Wildlife Tourism: evolving to meet present and future challenges and opportunities
Our presentation will define and describe wildlife tourism and how it overlaps and intercepts with ecotourism and discuss the environmental, social, cultural, and economic challenges to sustainable wildlife experiences.
Wildlife tourism can include captive wildlife and consumptive practices (hunting and fishing) and is not necessarily educational. Wildlife Tourism Australia (WTA) was born out of the CRC for Sustainable Tourism, but from the outset decided not to include consumptive uses. Its objective is to promote the sustainable use of a diverse wildlife tourism industry, including well-run captive settings, that supports conservation and encourages high quality interpretation.
Challenges to this can be cultural, economic, or environmental. Examples of unsustainable visitor expectations are when visitors are encouraged or allowed to take selfies with wildlife which can result in injury or death of said animal, including culling if the animal becomes aggressive, or in wasted energy or abandonment of good feeding grounds by a frightened animal. An example of negative environmental and cultural impacts would be so-called “Eco resorts” that ignore and crowd out host communities, greenwash instead of truly minimising impacts on fauna and flora, and offer poor interpretation.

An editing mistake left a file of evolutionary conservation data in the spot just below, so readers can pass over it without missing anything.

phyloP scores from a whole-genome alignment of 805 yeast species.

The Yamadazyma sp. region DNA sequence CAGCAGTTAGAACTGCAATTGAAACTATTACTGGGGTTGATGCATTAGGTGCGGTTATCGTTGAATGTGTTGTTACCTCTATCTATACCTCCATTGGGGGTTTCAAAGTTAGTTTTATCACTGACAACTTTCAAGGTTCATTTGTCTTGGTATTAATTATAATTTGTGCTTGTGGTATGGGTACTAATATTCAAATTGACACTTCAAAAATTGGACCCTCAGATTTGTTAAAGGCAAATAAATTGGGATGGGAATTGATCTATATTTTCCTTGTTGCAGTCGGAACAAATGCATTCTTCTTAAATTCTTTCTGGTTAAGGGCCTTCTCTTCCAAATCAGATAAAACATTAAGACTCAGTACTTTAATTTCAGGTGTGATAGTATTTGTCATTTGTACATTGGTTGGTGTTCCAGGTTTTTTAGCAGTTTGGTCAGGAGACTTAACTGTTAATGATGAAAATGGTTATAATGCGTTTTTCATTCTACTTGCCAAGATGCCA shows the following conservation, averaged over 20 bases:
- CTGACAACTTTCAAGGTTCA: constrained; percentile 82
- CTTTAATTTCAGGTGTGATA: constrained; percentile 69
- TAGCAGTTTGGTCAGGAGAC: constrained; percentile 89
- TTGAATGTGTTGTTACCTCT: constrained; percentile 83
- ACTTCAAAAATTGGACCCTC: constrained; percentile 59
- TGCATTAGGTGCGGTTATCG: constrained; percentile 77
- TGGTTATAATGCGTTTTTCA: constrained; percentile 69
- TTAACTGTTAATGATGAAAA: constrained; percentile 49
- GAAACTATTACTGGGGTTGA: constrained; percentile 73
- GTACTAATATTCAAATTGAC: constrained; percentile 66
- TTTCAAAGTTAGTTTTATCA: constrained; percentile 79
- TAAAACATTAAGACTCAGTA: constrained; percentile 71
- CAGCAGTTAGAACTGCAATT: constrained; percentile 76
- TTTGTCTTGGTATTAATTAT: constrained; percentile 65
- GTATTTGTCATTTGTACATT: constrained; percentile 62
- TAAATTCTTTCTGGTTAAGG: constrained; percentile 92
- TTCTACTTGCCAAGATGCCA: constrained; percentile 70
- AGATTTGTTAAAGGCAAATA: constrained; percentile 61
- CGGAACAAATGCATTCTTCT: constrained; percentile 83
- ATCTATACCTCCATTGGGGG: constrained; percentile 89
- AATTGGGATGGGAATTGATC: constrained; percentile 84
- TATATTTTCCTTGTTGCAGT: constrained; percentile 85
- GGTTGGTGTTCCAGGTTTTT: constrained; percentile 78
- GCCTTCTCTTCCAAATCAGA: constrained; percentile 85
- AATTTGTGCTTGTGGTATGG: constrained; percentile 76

Visitor perspectives are impacted by the loss of species due to current and future climate change and ongoing habitat destruction. We will give further examples of these challenges and how the sustainable nature tourism industry can evolve and assist in mitigating impacts using a case study of an urban species affected by climate change that is still unrecognised for its tourism potential.
Presenting with Sera Steves.
Maree is Vice-Chair of Wildlife Tourism Australia (WTA), Queensland state representative of Interpretation Australia, and Wet Tropics guide with a history of wildlife interpretation and visitor services in protected places and wildlife sanctuaries. She has a Masters of Wildlife Management and is currently undertaking a higher degree examining societal values for flying foxes by assessing impact of education/interpretation programs, including tourism potential, in changing attitudes toward flying-foxes. She is a joint convenor of the Australasian Bat Society’s (ABS) Flying-fox Expert Group and created and coordinates the annual ABS Australasian Bat Night program, including coordinating the Cairns Bat Festival since 2015. Maree has presented to national conferences of Wildlife Tourism Australia, Australasian Wildlife Management Society, Australasian Bat Society and Interpretation Australia on the subjects of bat tourism, interpretation and flying-fox management. Current projects include development of a virtual reality flying-fox experience and an Australian Bat Tourism Trail for ABS and WTA.